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Ky. man fined in federal court for wildlife poisonings

9/2/2008

FRANKFURT, Ky. — A 56-year-old Todd County man received six months of home incarceration, a $50,000 fine and five years of additional probation for poisoning dozens of birds and wild animals around his farm in 2007.

United States Magistrate Judge E. Robert Goebel sentenced Donnie Halcomb of Allensville Aug. 20 in the U.S. District Court at Bowling Green for misdemeanor violations of the National Migratory Bird Treaty Act and the Federal Insecticide, Fungicide and Rodenticide Act.

The Kentucky Department of Fish and Wildlife Resources assisted the U.S. Fish and Wildlife Service with the case.
Halcomb applied Carbofuran, a pesticide marketed under the name Furadan or Curater, on deer carcasses to poison coyotes around the outside of his property. The poisoned deer carcasses not only killed coyotes, but also dogs, opossums, vultures and red foxes, along with owls and hawks. Federal law protects owls, hawks and vultures and prohibits the use of pesticides for purposes not listed on their labels.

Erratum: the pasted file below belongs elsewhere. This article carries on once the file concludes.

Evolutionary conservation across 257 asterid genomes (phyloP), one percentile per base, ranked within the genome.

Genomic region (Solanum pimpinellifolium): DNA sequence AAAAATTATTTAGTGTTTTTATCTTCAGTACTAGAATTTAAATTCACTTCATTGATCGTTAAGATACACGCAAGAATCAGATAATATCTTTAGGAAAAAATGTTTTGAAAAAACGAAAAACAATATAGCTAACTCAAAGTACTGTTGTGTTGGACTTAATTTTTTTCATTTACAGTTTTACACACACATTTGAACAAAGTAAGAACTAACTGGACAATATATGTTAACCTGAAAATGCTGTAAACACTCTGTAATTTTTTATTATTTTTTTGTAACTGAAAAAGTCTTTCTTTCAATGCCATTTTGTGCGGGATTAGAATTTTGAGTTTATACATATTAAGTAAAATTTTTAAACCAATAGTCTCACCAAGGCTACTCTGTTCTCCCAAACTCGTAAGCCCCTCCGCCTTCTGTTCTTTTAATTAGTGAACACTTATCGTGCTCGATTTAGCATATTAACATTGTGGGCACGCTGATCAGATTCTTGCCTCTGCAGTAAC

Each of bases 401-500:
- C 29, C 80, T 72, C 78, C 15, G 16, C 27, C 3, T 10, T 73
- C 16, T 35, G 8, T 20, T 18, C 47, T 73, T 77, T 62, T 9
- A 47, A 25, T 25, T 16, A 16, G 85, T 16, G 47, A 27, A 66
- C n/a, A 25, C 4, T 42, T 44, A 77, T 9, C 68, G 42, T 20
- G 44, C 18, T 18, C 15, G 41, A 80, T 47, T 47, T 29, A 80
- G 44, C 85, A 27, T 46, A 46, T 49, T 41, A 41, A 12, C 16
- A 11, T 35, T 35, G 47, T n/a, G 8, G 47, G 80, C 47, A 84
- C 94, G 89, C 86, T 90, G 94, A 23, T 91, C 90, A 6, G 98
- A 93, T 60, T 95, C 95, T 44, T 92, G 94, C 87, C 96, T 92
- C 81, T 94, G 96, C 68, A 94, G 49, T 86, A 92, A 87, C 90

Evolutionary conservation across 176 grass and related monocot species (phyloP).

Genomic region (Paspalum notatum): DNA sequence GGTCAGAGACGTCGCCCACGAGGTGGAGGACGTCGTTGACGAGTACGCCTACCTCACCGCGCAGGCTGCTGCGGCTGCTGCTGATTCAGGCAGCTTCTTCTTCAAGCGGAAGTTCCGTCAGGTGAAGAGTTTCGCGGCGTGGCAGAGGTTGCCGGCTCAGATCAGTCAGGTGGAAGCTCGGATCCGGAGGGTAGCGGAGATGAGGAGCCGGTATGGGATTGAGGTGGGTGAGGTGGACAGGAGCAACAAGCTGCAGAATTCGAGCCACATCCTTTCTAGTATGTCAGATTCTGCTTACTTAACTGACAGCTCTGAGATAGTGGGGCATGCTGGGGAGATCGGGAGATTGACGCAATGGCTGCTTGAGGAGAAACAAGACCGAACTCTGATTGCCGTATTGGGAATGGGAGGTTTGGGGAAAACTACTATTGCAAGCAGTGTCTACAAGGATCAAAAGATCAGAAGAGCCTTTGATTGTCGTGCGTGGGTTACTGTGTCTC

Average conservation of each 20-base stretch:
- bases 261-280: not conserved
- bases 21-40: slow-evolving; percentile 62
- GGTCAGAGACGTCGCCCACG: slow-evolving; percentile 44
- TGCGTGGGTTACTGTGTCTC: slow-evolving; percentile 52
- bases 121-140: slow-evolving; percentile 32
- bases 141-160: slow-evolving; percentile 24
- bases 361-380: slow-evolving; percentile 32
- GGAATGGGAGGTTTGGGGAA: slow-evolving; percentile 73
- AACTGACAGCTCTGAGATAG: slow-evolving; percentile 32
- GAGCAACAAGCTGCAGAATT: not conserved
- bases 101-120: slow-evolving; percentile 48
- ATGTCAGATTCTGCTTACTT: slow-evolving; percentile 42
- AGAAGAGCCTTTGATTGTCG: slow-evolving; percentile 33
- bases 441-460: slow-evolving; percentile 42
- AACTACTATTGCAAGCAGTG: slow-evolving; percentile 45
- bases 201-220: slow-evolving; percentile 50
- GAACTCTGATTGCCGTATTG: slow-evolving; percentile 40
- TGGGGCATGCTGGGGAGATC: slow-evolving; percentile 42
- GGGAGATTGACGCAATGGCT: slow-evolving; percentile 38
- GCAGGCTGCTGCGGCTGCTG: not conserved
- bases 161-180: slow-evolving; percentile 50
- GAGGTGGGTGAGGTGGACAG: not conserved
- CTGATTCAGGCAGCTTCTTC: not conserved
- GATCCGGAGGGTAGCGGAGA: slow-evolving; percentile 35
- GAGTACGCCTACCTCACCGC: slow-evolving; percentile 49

"The fact that we are increasing our enforcement activities shows how serious we are about the illegal use of these pesticides," said Anthony Velasco, an ecologist with the Environmental Contaminants Division of the U.S. Fish and Wildlife Service. "Organophosphate and carbamate pesticides, such as Carbofuran, are extremely toxic in small quantities."

Carbofuran reacts with the body in a similar manner to nerve agents used in warfare.
"Dust from opening a bag of this pesticide can make a person very sick," Velasco said. "A lethal dose also can be absorbed through contact with the skin."

Carcasses laced with Carbofuran and other pesticides can cause clusters of dead animals when predators scavenge on poisoned animal remains. Pets often fall victim to this phenomenon.

"We are seeing these pesticides misused more and more," said Maj. David Casey, assistant director of law enforcement for Kentucky Fish and Wildlife. "There are other alternatives for controlling coyotes. I wish farmers would understand the severity of penalties for misusing these pesticides."

Farmers having problems with coyotes can order a free DVD on trapping the animals from Kentucky Fish and Wildlife by calling 1-800-858-1549 during normal weekday working hours. Landowners may also e-mail DVD requests to: info.center@ky.gov.